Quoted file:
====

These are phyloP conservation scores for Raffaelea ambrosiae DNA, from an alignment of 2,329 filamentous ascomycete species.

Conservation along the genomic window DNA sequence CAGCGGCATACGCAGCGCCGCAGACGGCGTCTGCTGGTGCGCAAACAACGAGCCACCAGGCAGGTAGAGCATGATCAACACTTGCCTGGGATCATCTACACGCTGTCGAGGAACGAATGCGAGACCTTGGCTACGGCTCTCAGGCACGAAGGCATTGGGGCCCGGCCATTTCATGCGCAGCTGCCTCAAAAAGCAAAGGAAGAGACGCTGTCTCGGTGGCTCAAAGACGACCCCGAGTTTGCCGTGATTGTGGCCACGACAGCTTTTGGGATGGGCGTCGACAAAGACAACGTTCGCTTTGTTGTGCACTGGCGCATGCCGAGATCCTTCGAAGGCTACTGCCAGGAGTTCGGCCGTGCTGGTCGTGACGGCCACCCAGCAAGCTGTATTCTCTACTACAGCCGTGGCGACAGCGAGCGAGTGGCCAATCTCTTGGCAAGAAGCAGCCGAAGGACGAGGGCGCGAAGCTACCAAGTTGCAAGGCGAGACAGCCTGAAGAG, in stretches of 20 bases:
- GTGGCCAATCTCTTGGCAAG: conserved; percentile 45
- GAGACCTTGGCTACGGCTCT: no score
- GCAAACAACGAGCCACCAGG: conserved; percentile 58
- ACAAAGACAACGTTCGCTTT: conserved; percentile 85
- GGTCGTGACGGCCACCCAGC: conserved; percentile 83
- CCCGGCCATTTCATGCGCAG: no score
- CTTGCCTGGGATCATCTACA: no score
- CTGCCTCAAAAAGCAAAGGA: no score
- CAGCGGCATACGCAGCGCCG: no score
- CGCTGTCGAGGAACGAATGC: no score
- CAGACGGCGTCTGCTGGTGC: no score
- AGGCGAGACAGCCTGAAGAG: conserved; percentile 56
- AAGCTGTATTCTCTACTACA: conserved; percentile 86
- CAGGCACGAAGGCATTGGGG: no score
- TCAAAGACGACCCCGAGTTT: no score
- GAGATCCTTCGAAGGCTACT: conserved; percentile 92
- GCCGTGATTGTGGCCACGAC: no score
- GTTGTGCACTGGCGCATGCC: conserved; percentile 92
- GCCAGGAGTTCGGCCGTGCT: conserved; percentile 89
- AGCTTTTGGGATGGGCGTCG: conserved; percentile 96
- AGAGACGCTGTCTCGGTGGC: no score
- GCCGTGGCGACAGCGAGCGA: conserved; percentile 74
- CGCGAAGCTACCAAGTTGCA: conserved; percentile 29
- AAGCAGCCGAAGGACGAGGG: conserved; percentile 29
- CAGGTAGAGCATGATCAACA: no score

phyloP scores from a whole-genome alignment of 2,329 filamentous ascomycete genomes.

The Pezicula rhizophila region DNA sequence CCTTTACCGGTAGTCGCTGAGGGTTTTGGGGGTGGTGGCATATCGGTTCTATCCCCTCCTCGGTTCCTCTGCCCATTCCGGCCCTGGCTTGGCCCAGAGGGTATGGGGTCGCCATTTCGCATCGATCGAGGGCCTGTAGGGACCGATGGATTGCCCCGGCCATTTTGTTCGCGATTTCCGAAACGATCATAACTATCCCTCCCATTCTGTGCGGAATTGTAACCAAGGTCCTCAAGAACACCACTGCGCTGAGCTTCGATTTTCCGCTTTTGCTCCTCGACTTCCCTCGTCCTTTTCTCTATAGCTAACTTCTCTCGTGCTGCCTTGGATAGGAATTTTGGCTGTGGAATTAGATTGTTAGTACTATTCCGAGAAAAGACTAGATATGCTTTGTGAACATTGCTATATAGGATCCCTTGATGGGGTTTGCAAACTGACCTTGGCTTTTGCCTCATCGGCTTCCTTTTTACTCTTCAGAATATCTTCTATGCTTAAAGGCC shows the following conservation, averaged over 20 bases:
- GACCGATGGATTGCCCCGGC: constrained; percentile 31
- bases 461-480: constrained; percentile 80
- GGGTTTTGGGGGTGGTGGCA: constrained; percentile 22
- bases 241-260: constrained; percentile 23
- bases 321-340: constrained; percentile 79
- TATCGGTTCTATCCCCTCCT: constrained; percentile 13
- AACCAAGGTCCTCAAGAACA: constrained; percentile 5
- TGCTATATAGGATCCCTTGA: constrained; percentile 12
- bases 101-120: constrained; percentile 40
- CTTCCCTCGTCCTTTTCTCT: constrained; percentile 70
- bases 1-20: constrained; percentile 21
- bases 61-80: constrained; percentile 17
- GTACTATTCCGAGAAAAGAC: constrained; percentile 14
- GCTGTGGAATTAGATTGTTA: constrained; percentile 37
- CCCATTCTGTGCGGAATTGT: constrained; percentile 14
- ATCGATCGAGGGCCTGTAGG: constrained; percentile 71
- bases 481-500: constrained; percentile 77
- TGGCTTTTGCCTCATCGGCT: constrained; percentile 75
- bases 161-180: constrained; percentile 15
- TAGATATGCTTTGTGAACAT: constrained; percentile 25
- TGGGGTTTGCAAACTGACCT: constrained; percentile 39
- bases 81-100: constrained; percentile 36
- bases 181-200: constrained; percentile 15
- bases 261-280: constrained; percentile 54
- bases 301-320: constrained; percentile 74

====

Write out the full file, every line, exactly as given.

These are phyloP conservation scores for Raffaelea ambrosiae DNA, from an alignment of 2,329 filamentous ascomycete species.

Conservation along the genomic window DNA sequence CAGCGGCATACGCAGCGCCGCAGACGGCGTCTGCTGGTGCGCAAACAACGAGCCACCAGGCAGGTAGAGCATGATCAACACTTGCCTGGGATCATCTACACGCTGTCGAGGAACGAATGCGAGACCTTGGCTACGGCTCTCAGGCACGAAGGCATTGGGGCCCGGCCATTTCATGCGCAGCTGCCTCAAAAAGCAAAGGAAGAGACGCTGTCTCGGTGGCTCAAAGACGACCCCGAGTTTGCCGTGATTGTGGCCACGACAGCTTTTGGGATGGGCGTCGACAAAGACAACGTTCGCTTTGTTGTGCACTGGCGCATGCCGAGATCCTTCGAAGGCTACTGCCAGGAGTTCGGCCGTGCTGGTCGTGACGGCCACCCAGCAAGCTGTATTCTCTACTACAGCCGTGGCGACAGCGAGCGAGTGGCCAATCTCTTGGCAAGAAGCAGCCGAAGGACGAGGGCGCGAAGCTACCAAGTTGCAAGGCGAGACAGCCTGAAGAG, in stretches of 20 bases:
- GTGGCCAATCTCTTGGCAAG: conserved; percentile 45
- GAGACCTTGGCTACGGCTCT: no score
- GCAAACAACGAGCCACCAGG: conserved; percentile 58
- ACAAAGACAACGTTCGCTTT: conserved; percentile 85
- GGTCGTGACGGCCACCCAGC: conserved; percentile 83
- CCCGGCCATTTCATGCGCAG: no score
- CTTGCCTGGGATCATCTACA: no score
- CTGCCTCAAAAAGCAAAGGA: no score
- CAGCGGCATACGCAGCGCCG: no score
- CGCTGTCGAGGAACGAATGC: no score
- CAGACGGCGTCTGCTGGTGC: no score
- AGGCGAGACAGCCTGAAGAG: conserved; percentile 56
- AAGCTGTATTCTCTACTACA: conserved; percentile 86
- CAGGCACGAAGGCATTGGGG: no score
- TCAAAGACGACCCCGAGTTT: no score
- GAGATCCTTCGAAGGCTACT: conserved; percentile 92
- GCCGTGATTGTGGCCACGAC: no score
- GTTGTGCACTGGCGCATGCC: conserved; percentile 92
- GCCAGGAGTTCGGCCGTGCT: conserved; percentile 89
- AGCTTTTGGGATGGGCGTCG: conserved; percentile 96
- AGAGACGCTGTCTCGGTGGC: no score
- GCCGTGGCGACAGCGAGCGA: conserved; percentile 74
- CGCGAAGCTACCAAGTTGCA: conserved; percentile 29
- AAGCAGCCGAAGGACGAGGG: conserved; percentile 29
- CAGGTAGAGCATGATCAACA: no score

phyloP scores from a whole-genome alignment of 2,329 filamentous ascomycete genomes.

The Pezicula rhizophila region DNA sequence CCTTTACCGGTAGTCGCTGAGGGTTTTGGGGGTGGTGGCATATCGGTTCTATCCCCTCCTCGGTTCCTCTGCCCATTCCGGCCCTGGCTTGGCCCAGAGGGTATGGGGTCGCCATTTCGCATCGATCGAGGGCCTGTAGGGACCGATGGATTGCCCCGGCCATTTTGTTCGCGATTTCCGAAACGATCATAACTATCCCTCCCATTCTGTGCGGAATTGTAACCAAGGTCCTCAAGAACACCACTGCGCTGAGCTTCGATTTTCCGCTTTTGCTCCTCGACTTCCCTCGTCCTTTTCTCTATAGCTAACTTCTCTCGTGCTGCCTTGGATAGGAATTTTGGCTGTGGAATTAGATTGTTAGTACTATTCCGAGAAAAGACTAGATATGCTTTGTGAACATTGCTATATAGGATCCCTTGATGGGGTTTGCAAACTGACCTTGGCTTTTGCCTCATCGGCTTCCTTTTTACTCTTCAGAATATCTTCTATGCTTAAAGGCC shows the following conservation, averaged over 20 bases:
- GACCGATGGATTGCCCCGGC: constrained; percentile 31
- bases 461-480: constrained; percentile 80
- GGGTTTTGGGGGTGGTGGCA: constrained; percentile 22
- bases 241-260: constrained; percentile 23
- bases 321-340: constrained; percentile 79
- TATCGGTTCTATCCCCTCCT: constrained; percentile 13
- AACCAAGGTCCTCAAGAACA: constrained; percentile 5
- TGCTATATAGGATCCCTTGA: constrained; percentile 12
- bases 101-120: constrained; percentile 40
- CTTCCCTCGTCCTTTTCTCT: constrained; percentile 70
- bases 1-20: constrained; percentile 21
- bases 61-80: constrained; percentile 17
- GTACTATTCCGAGAAAAGAC: constrained; percentile 14
- GCTGTGGAATTAGATTGTTA: constrained; percentile 37
- CCCATTCTGTGCGGAATTGT: constrained; percentile 14
- ATCGATCGAGGGCCTGTAGG: constrained; percentile 71
- bases 481-500: constrained; percentile 77
- TGGCTTTTGCCTCATCGGCT: constrained; percentile 75
- bases 161-180: constrained; percentile 15
- TAGATATGCTTTGTGAACAT: constrained; percentile 25
- TGGGGTTTGCAAACTGACCT: constrained; percentile 39
- bases 81-100: constrained; percentile 36
- bases 181-200: constrained; percentile 15
- bases 261-280: constrained; percentile 54
- bases 301-320: constrained; percentile 74